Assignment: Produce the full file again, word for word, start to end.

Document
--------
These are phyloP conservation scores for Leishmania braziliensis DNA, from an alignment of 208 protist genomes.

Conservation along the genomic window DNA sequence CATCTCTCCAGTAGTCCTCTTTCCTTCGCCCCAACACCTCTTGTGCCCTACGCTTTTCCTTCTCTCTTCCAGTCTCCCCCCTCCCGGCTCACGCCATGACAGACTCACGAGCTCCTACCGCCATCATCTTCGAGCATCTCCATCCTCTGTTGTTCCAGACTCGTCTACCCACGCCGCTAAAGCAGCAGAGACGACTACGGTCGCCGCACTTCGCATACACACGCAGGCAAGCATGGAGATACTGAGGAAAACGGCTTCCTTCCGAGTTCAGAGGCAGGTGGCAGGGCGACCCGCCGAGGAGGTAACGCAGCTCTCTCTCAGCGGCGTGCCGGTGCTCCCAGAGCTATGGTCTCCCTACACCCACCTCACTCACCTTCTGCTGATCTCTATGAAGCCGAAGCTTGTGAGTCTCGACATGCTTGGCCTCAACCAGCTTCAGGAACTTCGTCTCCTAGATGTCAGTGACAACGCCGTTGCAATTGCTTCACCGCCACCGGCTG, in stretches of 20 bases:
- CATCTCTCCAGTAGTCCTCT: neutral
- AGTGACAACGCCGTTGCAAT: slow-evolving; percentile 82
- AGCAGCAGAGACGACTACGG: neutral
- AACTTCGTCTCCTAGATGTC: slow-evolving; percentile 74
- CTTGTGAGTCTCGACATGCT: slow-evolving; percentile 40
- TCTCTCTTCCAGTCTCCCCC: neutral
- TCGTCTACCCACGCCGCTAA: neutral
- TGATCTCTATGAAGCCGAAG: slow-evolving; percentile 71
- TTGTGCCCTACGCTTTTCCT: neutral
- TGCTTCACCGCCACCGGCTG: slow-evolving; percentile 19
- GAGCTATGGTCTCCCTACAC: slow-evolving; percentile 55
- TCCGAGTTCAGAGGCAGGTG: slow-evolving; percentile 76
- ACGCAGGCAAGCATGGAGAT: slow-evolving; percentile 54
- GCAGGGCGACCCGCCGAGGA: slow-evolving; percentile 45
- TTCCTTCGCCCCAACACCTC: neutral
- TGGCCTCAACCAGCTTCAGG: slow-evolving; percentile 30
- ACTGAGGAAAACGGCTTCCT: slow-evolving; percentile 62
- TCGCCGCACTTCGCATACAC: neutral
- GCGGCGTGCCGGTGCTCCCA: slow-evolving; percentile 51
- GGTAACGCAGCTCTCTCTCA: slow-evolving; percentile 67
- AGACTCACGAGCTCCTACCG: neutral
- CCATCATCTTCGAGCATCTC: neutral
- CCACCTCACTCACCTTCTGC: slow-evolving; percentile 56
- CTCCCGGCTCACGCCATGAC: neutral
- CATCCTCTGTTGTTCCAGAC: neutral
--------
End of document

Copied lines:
These are phyloP conservation scores for Leishmania braziliensis DNA, from an alignment of 208 protist genomes.

Conservation along the genomic window DNA sequence CATCTCTCCAGTAGTCCTCTTTCCTTCGCCCCAACACCTCTTGTGCCCTACGCTTTTCCTTCTCTCTTCCAGTCTCCCCCCTCCCGGCTCACGCCATGACAGACTCACGAGCTCCTACCGCCATCATCTTCGAGCATCTCCATCCTCTGTTGTTCCAGACTCGTCTACCCACGCCGCTAAAGCAGCAGAGACGACTACGGTCGCCGCACTTCGCATACACACGCAGGCAAGCATGGAGATACTGAGGAAAACGGCTTCCTTCCGAGTTCAGAGGCAGGTGGCAGGGCGACCCGCCGAGGAGGTAACGCAGCTCTCTCTCAGCGGCGTGCCGGTGCTCCCAGAGCTATGGTCTCCCTACACCCACCTCACTCACCTTCTGCTGATCTCTATGAAGCCGAAGCTTGTGAGTCTCGACATGCTTGGCCTCAACCAGCTTCAGGAACTTCGTCTCCTAGATGTCAGTGACAACGCCGTTGCAATTGCTTCACCGCCACCGGCTG, in stretches of 20 bases:
- CATCTCTCCAGTAGTCCTCT: neutral
- AGTGACAACGCCGTTGCAAT: slow-evolving; percentile 82
- AGCAGCAGAGACGACTACGG: neutral
- AACTTCGTCTCCTAGATGTC: slow-evolving; percentile 74
- CTTGTGAGTCTCGACATGCT: slow-evolving; percentile 40
- TCTCTCTTCCAGTCTCCCCC: neutral
- TCGTCTACCCACGCCGCTAA: neutral
- TGATCTCTATGAAGCCGAAG: slow-evolving; percentile 71
- TTGTGCCCTACGCTTTTCCT: neutral
- TGCTTCACCGCCACCGGCTG: slow-evolving; percentile 19
- GAGCTATGGTCTCCCTACAC: slow-evolving; percentile 55
- TCCGAGTTCAGAGGCAGGTG: slow-evolving; percentile 76
- ACGCAGGCAAGCATGGAGAT: slow-evolving; percentile 54
- GCAGGGCGACCCGCCGAGGA: slow-evolving; percentile 45
- TTCCTTCGCCCCAACACCTC: neutral
- TGGCCTCAACCAGCTTCAGG: slow-evolving; percentile 30
- ACTGAGGAAAACGGCTTCCT: slow-evolving; percentile 62
- TCGCCGCACTTCGCATACAC: neutral
- GCGGCGTGCCGGTGCTCCCA: slow-evolving; percentile 51
- GGTAACGCAGCTCTCTCTCA: slow-evolving; percentile 67
- AGACTCACGAGCTCCTACCG: neutral
- CCATCATCTTCGAGCATCTC: neutral
- CCACCTCACTCACCTTCTGC: slow-evolving; percentile 56
- CTCCCGGCTCACGCCATGAC: neutral
- CATCCTCTGTTGTTCCAGAC: neutral